I wonder what ran through Goliath’s eyes as he looked into David’s eyes.

What’s wrong with this kid—doesn’t he know who I am? I could eat this kid as an appetizer for lunch! He must be crazy!

David was crazy. Just read his words to Goliath:

“You come against me with sword and spear and javelin, but I come against you in the name of the Lord Almighty, the God of the armies of Israel, whom you have defied.”

What gave David such confidence?

First, we read that before facing Goliath, he had killed his ions and bears (1 Samuel 17:34-36). That’s a sermon waiting to be preached (or a blog entry waiting to be written).

But more than that, David was confident that God was right there with him. To say you come in the name of a person in that day meant that the person being called upon was actively present.

Kind of like the way glancing a photo can bring back a flood of memories, so does calling on the Lord God Almighty usher his presence.

Later in Philippians 2 we read that at the name of Jesus, every knee will bow and tongue confess that Jesus is Lord. That’s why David can say in verse 47, “All those gathered here will know that it is not by sword or spear that the Lord saves; for the battle is the Lord’s, and he will give all of you into our hands.”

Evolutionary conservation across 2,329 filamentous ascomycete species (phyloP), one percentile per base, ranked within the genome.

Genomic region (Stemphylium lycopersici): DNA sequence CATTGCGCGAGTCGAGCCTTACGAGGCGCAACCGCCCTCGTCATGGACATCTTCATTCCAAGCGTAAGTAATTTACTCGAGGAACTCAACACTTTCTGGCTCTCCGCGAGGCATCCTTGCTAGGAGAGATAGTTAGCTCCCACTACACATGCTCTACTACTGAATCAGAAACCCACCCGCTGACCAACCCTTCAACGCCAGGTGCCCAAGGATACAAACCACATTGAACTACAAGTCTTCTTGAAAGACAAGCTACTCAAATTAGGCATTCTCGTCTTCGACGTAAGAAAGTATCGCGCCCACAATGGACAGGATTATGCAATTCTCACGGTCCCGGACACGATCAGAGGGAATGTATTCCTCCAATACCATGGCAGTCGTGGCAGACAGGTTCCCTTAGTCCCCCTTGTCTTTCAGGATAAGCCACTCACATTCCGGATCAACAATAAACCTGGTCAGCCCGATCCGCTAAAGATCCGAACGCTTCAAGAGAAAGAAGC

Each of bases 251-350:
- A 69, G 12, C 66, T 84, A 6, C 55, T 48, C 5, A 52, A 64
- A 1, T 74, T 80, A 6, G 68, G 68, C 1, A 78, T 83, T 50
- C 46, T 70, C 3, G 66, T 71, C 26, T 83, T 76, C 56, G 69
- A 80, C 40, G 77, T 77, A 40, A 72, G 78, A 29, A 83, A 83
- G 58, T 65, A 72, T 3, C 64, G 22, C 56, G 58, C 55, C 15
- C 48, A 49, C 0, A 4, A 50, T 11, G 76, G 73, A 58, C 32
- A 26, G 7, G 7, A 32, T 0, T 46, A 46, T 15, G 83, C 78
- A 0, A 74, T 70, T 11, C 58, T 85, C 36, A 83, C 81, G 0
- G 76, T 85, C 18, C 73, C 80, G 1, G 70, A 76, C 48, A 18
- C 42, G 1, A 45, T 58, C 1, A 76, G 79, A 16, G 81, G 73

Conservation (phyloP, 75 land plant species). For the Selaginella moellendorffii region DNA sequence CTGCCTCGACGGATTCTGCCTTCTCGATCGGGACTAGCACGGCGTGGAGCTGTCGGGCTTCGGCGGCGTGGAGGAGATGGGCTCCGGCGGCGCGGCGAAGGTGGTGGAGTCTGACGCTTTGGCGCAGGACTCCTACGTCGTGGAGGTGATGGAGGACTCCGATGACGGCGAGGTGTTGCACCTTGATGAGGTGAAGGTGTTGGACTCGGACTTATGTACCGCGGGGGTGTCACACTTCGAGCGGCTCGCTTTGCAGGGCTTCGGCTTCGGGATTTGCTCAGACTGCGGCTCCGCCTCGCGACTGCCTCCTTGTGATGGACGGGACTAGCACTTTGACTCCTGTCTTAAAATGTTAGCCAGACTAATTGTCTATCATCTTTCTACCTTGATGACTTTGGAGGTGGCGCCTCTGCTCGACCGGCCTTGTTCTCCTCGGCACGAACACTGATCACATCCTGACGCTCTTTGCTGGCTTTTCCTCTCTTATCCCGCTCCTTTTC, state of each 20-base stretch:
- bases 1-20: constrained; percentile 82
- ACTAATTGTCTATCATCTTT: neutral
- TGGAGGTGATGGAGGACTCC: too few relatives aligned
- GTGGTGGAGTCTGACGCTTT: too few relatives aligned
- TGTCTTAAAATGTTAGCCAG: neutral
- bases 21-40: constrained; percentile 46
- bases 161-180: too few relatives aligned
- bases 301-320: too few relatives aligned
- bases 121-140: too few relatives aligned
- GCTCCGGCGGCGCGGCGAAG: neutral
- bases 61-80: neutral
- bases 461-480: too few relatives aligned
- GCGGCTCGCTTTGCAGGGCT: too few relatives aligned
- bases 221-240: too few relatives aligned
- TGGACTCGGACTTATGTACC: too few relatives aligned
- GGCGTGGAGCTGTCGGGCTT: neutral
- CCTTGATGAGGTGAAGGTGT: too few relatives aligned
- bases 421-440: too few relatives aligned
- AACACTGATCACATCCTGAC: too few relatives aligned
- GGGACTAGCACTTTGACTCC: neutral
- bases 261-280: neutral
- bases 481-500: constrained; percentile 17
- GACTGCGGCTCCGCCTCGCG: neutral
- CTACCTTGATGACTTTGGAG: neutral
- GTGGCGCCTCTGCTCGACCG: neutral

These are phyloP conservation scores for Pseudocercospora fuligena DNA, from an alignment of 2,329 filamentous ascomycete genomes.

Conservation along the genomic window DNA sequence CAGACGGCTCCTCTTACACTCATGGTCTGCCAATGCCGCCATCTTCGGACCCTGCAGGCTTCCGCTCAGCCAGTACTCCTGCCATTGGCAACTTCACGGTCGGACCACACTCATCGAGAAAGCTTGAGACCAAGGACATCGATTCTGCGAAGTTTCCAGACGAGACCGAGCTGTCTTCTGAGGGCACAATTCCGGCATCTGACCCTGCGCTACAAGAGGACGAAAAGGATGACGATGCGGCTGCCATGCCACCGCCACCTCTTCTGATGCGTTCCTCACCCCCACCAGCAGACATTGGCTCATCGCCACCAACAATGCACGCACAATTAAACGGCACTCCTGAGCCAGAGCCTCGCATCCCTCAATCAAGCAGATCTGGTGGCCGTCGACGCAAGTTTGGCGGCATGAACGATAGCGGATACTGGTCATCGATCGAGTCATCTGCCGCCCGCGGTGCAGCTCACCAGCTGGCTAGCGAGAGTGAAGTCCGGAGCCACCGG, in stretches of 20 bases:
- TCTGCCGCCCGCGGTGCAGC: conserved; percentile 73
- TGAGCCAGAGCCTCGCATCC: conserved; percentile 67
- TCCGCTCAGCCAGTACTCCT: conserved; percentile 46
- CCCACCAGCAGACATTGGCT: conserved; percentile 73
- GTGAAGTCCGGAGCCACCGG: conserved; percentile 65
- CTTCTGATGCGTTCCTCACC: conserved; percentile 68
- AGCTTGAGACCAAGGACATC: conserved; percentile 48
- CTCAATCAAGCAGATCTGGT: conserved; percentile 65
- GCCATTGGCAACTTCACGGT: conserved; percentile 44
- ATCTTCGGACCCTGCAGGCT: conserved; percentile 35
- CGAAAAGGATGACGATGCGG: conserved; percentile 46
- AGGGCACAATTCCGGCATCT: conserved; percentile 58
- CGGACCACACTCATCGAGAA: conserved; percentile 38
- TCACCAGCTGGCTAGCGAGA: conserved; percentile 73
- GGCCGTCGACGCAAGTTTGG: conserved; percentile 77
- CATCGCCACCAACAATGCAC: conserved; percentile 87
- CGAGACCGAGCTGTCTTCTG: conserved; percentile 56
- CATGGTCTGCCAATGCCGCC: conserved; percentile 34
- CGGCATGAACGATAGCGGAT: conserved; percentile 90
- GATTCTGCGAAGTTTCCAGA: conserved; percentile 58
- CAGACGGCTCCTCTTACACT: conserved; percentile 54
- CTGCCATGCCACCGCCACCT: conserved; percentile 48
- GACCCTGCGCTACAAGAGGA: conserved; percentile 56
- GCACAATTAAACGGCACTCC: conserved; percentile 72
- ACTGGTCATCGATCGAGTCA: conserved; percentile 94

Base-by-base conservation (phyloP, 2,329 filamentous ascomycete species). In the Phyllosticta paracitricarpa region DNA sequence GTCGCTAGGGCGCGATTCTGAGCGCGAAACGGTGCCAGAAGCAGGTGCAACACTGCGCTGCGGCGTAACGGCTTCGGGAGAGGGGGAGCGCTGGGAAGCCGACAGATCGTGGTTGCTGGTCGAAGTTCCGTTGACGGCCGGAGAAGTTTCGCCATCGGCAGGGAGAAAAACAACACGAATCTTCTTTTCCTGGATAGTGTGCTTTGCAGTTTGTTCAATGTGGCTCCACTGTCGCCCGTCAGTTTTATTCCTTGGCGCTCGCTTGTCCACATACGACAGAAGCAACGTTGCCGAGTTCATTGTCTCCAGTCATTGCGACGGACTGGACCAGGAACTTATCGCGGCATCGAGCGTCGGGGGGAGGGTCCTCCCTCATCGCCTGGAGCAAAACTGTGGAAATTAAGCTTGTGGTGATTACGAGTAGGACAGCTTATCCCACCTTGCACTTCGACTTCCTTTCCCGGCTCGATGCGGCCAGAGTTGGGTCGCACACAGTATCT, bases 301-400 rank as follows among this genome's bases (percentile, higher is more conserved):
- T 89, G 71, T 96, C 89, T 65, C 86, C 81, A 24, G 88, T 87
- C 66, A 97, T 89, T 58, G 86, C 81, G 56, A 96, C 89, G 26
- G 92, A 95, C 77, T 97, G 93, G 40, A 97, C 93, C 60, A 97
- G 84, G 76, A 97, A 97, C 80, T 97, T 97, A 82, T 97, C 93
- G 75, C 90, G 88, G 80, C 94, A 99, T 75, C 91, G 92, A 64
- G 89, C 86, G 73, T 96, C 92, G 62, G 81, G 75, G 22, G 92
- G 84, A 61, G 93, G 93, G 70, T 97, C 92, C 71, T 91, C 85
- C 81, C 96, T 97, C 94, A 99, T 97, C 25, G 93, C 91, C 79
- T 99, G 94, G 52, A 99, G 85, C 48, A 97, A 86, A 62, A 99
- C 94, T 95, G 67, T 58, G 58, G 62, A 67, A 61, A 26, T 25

As we call on the name of Jesus, he is present with us. Of course, he’s present in the sense that he’s always there. But by calling on his name, it’s like bringing Jesus (or his heavenly father) to attention.

The next time you’re in trouble, or afraid, or paralyzed and don’t know what to do—call on his name.

It’s much better than a photo!


  1. What spoke to your in today’s reading?
  2. What is your favorite insight from the story of David and Goliath?
  3. What was admirable about Jonathan? What can you learn from him?
  4. Reading through Psalm 112, what characteristics speak to you most? Why?

If you’re reading this blog on FaceBook and you’d like to join the conversation, click here.


Michael co-pastors The Neighborhood Church in Littleton, Colorado.

1 Comment

Filed under Uncategorized